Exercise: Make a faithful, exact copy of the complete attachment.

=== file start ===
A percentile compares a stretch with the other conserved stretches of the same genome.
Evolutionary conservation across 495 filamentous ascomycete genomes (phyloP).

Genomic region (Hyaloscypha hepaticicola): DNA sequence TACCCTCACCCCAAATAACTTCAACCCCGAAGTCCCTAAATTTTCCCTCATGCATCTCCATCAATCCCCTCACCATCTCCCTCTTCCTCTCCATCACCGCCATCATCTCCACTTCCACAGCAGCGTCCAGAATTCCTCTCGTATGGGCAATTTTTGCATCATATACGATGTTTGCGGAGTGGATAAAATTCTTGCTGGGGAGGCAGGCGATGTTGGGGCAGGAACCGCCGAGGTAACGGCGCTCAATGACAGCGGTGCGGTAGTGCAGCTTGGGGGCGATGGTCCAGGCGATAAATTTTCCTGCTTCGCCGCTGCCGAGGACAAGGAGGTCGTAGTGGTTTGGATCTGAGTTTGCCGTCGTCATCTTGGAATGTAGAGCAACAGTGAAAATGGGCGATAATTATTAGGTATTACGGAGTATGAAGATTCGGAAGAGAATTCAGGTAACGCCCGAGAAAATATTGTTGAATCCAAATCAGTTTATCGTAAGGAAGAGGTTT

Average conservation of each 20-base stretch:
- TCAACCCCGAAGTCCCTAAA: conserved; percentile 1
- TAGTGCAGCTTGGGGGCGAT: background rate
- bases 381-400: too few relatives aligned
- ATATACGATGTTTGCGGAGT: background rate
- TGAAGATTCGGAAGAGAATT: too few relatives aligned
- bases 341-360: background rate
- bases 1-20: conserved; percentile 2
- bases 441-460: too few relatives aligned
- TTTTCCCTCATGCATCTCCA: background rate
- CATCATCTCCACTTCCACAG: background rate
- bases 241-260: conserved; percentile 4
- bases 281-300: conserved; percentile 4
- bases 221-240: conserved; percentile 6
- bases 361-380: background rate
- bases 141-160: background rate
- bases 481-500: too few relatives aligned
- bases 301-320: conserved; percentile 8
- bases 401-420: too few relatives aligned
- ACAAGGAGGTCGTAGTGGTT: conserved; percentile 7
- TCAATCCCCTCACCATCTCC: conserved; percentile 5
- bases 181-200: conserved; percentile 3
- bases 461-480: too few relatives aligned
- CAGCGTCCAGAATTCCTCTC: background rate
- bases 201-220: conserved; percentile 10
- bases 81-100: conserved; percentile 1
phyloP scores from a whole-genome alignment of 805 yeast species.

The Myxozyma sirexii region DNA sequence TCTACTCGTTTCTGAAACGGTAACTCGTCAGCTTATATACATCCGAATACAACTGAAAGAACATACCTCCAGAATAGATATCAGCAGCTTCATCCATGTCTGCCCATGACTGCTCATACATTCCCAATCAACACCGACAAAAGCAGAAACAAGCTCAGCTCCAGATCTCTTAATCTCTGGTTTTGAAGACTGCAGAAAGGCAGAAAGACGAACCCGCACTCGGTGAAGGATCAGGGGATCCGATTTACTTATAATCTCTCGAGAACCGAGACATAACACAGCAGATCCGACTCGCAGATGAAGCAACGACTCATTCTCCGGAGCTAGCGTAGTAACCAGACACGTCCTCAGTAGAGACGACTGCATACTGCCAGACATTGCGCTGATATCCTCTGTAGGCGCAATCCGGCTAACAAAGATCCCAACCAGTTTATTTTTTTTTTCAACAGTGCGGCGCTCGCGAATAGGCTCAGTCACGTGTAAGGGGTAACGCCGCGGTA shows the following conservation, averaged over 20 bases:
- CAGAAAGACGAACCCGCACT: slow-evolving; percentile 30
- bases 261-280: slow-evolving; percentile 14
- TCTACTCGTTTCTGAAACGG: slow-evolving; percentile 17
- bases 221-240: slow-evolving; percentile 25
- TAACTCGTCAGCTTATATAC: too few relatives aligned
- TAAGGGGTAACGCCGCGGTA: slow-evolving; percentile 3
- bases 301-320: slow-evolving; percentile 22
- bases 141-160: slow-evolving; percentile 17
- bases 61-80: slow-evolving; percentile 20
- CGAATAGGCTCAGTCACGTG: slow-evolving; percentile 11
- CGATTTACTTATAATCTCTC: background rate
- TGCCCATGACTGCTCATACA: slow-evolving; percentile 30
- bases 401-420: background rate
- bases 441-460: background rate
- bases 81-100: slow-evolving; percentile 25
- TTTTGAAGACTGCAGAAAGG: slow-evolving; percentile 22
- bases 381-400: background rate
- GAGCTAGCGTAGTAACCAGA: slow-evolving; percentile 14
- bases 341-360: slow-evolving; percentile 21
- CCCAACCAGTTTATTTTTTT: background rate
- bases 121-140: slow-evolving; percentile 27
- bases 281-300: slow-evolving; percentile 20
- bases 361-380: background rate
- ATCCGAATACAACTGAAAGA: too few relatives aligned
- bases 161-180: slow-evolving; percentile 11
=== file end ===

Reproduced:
A percentile compares a stretch with the other conserved stretches of the same genome.
Evolutionary conservation across 495 filamentous ascomycete genomes (phyloP).

Genomic region (Hyaloscypha hepaticicola): DNA sequence TACCCTCACCCCAAATAACTTCAACCCCGAAGTCCCTAAATTTTCCCTCATGCATCTCCATCAATCCCCTCACCATCTCCCTCTTCCTCTCCATCACCGCCATCATCTCCACTTCCACAGCAGCGTCCAGAATTCCTCTCGTATGGGCAATTTTTGCATCATATACGATGTTTGCGGAGTGGATAAAATTCTTGCTGGGGAGGCAGGCGATGTTGGGGCAGGAACCGCCGAGGTAACGGCGCTCAATGACAGCGGTGCGGTAGTGCAGCTTGGGGGCGATGGTCCAGGCGATAAATTTTCCTGCTTCGCCGCTGCCGAGGACAAGGAGGTCGTAGTGGTTTGGATCTGAGTTTGCCGTCGTCATCTTGGAATGTAGAGCAACAGTGAAAATGGGCGATAATTATTAGGTATTACGGAGTATGAAGATTCGGAAGAGAATTCAGGTAACGCCCGAGAAAATATTGTTGAATCCAAATCAGTTTATCGTAAGGAAGAGGTTT

Average conservation of each 20-base stretch:
- TCAACCCCGAAGTCCCTAAA: conserved; percentile 1
- TAGTGCAGCTTGGGGGCGAT: background rate
- bases 381-400: too few relatives aligned
- ATATACGATGTTTGCGGAGT: background rate
- TGAAGATTCGGAAGAGAATT: too few relatives aligned
- bases 341-360: background rate
- bases 1-20: conserved; percentile 2
- bases 441-460: too few relatives aligned
- TTTTCCCTCATGCATCTCCA: background rate
- CATCATCTCCACTTCCACAG: background rate
- bases 241-260: conserved; percentile 4
- bases 281-300: conserved; percentile 4
- bases 221-240: conserved; percentile 6
- bases 361-380: background rate
- bases 141-160: background rate
- bases 481-500: too few relatives aligned
- bases 301-320: conserved; percentile 8
- bases 401-420: too few relatives aligned
- ACAAGGAGGTCGTAGTGGTT: conserved; percentile 7
- TCAATCCCCTCACCATCTCC: conserved; percentile 5
- bases 181-200: conserved; percentile 3
- bases 461-480: too few relatives aligned
- CAGCGTCCAGAATTCCTCTC: background rate
- bases 201-220: conserved; percentile 10
- bases 81-100: conserved; percentile 1
phyloP scores from a whole-genome alignment of 805 yeast species.

The Myxozyma sirexii region DNA sequence TCTACTCGTTTCTGAAACGGTAACTCGTCAGCTTATATACATCCGAATACAACTGAAAGAACATACCTCCAGAATAGATATCAGCAGCTTCATCCATGTCTGCCCATGACTGCTCATACATTCCCAATCAACACCGACAAAAGCAGAAACAAGCTCAGCTCCAGATCTCTTAATCTCTGGTTTTGAAGACTGCAGAAAGGCAGAAAGACGAACCCGCACTCGGTGAAGGATCAGGGGATCCGATTTACTTATAATCTCTCGAGAACCGAGACATAACACAGCAGATCCGACTCGCAGATGAAGCAACGACTCATTCTCCGGAGCTAGCGTAGTAACCAGACACGTCCTCAGTAGAGACGACTGCATACTGCCAGACATTGCGCTGATATCCTCTGTAGGCGCAATCCGGCTAACAAAGATCCCAACCAGTTTATTTTTTTTTTCAACAGTGCGGCGCTCGCGAATAGGCTCAGTCACGTGTAAGGGGTAACGCCGCGGTA shows the following conservation, averaged over 20 bases:
- CAGAAAGACGAACCCGCACT: slow-evolving; percentile 30
- bases 261-280: slow-evolving; percentile 14
- TCTACTCGTTTCTGAAACGG: slow-evolving; percentile 17
- bases 221-240: slow-evolving; percentile 25
- TAACTCGTCAGCTTATATAC: too few relatives aligned
- TAAGGGGTAACGCCGCGGTA: slow-evolving; percentile 3
- bases 301-320: slow-evolving; percentile 22
- bases 141-160: slow-evolving; percentile 17
- bases 61-80: slow-evolving; percentile 20
- CGAATAGGCTCAGTCACGTG: slow-evolving; percentile 11
- CGATTTACTTATAATCTCTC: background rate
- TGCCCATGACTGCTCATACA: slow-evolving; percentile 30
- bases 401-420: background rate
- bases 441-460: background rate
- bases 81-100: slow-evolving; percentile 25
- TTTTGAAGACTGCAGAAAGG: slow-evolving; percentile 22
- bases 381-400: background rate
- GAGCTAGCGTAGTAACCAGA: slow-evolving; percentile 14
- bases 341-360: slow-evolving; percentile 21
- CCCAACCAGTTTATTTTTTT: background rate
- bases 121-140: slow-evolving; percentile 27
- bases 281-300: slow-evolving; percentile 20
- bases 361-380: background rate
- ATCCGAATACAACTGAAAGA: too few relatives aligned
- bases 161-180: slow-evolving; percentile 11